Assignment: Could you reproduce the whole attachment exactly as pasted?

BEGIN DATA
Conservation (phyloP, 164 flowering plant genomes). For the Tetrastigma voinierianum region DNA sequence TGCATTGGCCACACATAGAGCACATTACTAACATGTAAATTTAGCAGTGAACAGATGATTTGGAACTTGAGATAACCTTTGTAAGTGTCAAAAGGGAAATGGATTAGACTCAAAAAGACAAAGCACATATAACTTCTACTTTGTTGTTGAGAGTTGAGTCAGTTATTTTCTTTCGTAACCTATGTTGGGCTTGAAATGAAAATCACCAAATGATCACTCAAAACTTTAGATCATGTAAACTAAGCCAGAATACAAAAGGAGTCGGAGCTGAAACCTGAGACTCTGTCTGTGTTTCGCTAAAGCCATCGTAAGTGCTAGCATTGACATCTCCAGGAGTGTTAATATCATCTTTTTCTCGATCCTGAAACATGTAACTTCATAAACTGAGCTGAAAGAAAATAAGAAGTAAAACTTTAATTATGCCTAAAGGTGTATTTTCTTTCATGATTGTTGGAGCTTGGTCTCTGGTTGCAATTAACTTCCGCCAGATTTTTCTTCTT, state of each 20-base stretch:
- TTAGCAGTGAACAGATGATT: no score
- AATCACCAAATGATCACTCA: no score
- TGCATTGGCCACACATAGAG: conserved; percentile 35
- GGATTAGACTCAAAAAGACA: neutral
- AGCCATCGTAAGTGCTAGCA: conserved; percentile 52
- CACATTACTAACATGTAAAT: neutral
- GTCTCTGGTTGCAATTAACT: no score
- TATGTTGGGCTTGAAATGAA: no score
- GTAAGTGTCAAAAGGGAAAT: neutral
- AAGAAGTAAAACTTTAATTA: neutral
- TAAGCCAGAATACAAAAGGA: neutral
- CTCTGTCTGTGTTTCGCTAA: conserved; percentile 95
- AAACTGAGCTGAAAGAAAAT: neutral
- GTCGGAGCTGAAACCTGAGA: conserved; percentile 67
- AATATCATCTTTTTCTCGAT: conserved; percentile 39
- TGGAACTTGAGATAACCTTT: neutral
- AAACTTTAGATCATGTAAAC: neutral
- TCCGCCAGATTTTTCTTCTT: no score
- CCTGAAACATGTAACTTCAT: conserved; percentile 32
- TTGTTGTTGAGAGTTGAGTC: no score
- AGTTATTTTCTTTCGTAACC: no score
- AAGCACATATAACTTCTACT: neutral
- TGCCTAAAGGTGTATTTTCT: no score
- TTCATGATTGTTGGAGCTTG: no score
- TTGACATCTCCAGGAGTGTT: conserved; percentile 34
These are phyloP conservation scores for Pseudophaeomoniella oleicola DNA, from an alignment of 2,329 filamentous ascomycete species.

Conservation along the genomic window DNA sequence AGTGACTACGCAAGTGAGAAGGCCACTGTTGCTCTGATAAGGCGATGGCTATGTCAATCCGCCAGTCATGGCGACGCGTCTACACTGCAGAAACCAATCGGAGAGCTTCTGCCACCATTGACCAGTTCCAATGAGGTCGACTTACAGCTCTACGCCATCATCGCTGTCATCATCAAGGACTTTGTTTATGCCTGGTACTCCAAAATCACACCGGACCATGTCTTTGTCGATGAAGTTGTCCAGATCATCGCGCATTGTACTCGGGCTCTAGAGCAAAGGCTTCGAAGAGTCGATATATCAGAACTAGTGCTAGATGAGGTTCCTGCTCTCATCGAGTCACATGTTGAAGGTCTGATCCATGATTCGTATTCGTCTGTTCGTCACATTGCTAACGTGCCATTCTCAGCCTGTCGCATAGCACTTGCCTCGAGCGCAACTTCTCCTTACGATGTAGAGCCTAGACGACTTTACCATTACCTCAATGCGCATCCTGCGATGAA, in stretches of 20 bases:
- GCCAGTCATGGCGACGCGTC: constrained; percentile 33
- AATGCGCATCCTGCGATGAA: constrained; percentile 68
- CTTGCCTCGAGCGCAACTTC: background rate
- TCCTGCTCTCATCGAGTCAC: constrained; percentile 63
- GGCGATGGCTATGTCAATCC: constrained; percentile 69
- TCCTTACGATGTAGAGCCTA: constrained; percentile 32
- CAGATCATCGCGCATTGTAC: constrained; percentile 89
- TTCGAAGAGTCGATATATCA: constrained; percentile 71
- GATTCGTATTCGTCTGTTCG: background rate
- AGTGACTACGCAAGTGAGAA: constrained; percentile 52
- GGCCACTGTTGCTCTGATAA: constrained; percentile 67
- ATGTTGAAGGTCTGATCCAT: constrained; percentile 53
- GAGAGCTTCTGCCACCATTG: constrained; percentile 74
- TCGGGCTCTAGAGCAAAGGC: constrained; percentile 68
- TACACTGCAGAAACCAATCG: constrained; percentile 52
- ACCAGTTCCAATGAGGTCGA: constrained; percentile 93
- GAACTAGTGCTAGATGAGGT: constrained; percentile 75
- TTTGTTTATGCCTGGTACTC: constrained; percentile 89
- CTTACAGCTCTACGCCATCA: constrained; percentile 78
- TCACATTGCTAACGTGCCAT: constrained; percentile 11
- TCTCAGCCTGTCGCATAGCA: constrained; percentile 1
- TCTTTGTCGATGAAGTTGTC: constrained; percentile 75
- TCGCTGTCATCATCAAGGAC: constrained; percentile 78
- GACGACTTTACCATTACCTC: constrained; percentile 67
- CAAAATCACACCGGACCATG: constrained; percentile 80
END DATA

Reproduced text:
Conservation (phyloP, 164 flowering plant genomes). For the Tetrastigma voinierianum region DNA sequence TGCATTGGCCACACATAGAGCACATTACTAACATGTAAATTTAGCAGTGAACAGATGATTTGGAACTTGAGATAACCTTTGTAAGTGTCAAAAGGGAAATGGATTAGACTCAAAAAGACAAAGCACATATAACTTCTACTTTGTTGTTGAGAGTTGAGTCAGTTATTTTCTTTCGTAACCTATGTTGGGCTTGAAATGAAAATCACCAAATGATCACTCAAAACTTTAGATCATGTAAACTAAGCCAGAATACAAAAGGAGTCGGAGCTGAAACCTGAGACTCTGTCTGTGTTTCGCTAAAGCCATCGTAAGTGCTAGCATTGACATCTCCAGGAGTGTTAATATCATCTTTTTCTCGATCCTGAAACATGTAACTTCATAAACTGAGCTGAAAGAAAATAAGAAGTAAAACTTTAATTATGCCTAAAGGTGTATTTTCTTTCATGATTGTTGGAGCTTGGTCTCTGGTTGCAATTAACTTCCGCCAGATTTTTCTTCTT, state of each 20-base stretch:
- TTAGCAGTGAACAGATGATT: no score
- AATCACCAAATGATCACTCA: no score
- TGCATTGGCCACACATAGAG: conserved; percentile 35
- GGATTAGACTCAAAAAGACA: neutral
- AGCCATCGTAAGTGCTAGCA: conserved; percentile 52
- CACATTACTAACATGTAAAT: neutral
- GTCTCTGGTTGCAATTAACT: no score
- TATGTTGGGCTTGAAATGAA: no score
- GTAAGTGTCAAAAGGGAAAT: neutral
- AAGAAGTAAAACTTTAATTA: neutral
- TAAGCCAGAATACAAAAGGA: neutral
- CTCTGTCTGTGTTTCGCTAA: conserved; percentile 95
- AAACTGAGCTGAAAGAAAAT: neutral
- GTCGGAGCTGAAACCTGAGA: conserved; percentile 67
- AATATCATCTTTTTCTCGAT: conserved; percentile 39
- TGGAACTTGAGATAACCTTT: neutral
- AAACTTTAGATCATGTAAAC: neutral
- TCCGCCAGATTTTTCTTCTT: no score
- CCTGAAACATGTAACTTCAT: conserved; percentile 32
- TTGTTGTTGAGAGTTGAGTC: no score
- AGTTATTTTCTTTCGTAACC: no score
- AAGCACATATAACTTCTACT: neutral
- TGCCTAAAGGTGTATTTTCT: no score
- TTCATGATTGTTGGAGCTTG: no score
- TTGACATCTCCAGGAGTGTT: conserved; percentile 34
These are phyloP conservation scores for Pseudophaeomoniella oleicola DNA, from an alignment of 2,329 filamentous ascomycete species.

Conservation along the genomic window DNA sequence AGTGACTACGCAAGTGAGAAGGCCACTGTTGCTCTGATAAGGCGATGGCTATGTCAATCCGCCAGTCATGGCGACGCGTCTACACTGCAGAAACCAATCGGAGAGCTTCTGCCACCATTGACCAGTTCCAATGAGGTCGACTTACAGCTCTACGCCATCATCGCTGTCATCATCAAGGACTTTGTTTATGCCTGGTACTCCAAAATCACACCGGACCATGTCTTTGTCGATGAAGTTGTCCAGATCATCGCGCATTGTACTCGGGCTCTAGAGCAAAGGCTTCGAAGAGTCGATATATCAGAACTAGTGCTAGATGAGGTTCCTGCTCTCATCGAGTCACATGTTGAAGGTCTGATCCATGATTCGTATTCGTCTGTTCGTCACATTGCTAACGTGCCATTCTCAGCCTGTCGCATAGCACTTGCCTCGAGCGCAACTTCTCCTTACGATGTAGAGCCTAGACGACTTTACCATTACCTCAATGCGCATCCTGCGATGAA, in stretches of 20 bases:
- GCCAGTCATGGCGACGCGTC: constrained; percentile 33
- AATGCGCATCCTGCGATGAA: constrained; percentile 68
- CTTGCCTCGAGCGCAACTTC: background rate
- TCCTGCTCTCATCGAGTCAC: constrained; percentile 63
- GGCGATGGCTATGTCAATCC: constrained; percentile 69
- TCCTTACGATGTAGAGCCTA: constrained; percentile 32
- CAGATCATCGCGCATTGTAC: constrained; percentile 89
- TTCGAAGAGTCGATATATCA: constrained; percentile 71
- GATTCGTATTCGTCTGTTCG: background rate
- AGTGACTACGCAAGTGAGAA: constrained; percentile 52
- GGCCACTGTTGCTCTGATAA: constrained; percentile 67
- ATGTTGAAGGTCTGATCCAT: constrained; percentile 53
- GAGAGCTTCTGCCACCATTG: constrained; percentile 74
- TCGGGCTCTAGAGCAAAGGC: constrained; percentile 68
- TACACTGCAGAAACCAATCG: constrained; percentile 52
- ACCAGTTCCAATGAGGTCGA: constrained; percentile 93
- GAACTAGTGCTAGATGAGGT: constrained; percentile 75
- TTTGTTTATGCCTGGTACTC: constrained; percentile 89
- CTTACAGCTCTACGCCATCA: constrained; percentile 78
- TCACATTGCTAACGTGCCAT: constrained; percentile 11
- TCTCAGCCTGTCGCATAGCA: constrained; percentile 1
- TCTTTGTCGATGAAGTTGTC: constrained; percentile 75
- TCGCTGTCATCATCAAGGAC: constrained; percentile 78
- GACGACTTTACCATTACCTC: constrained; percentile 67
- CAAAATCACACCGGACCATG: constrained; percentile 80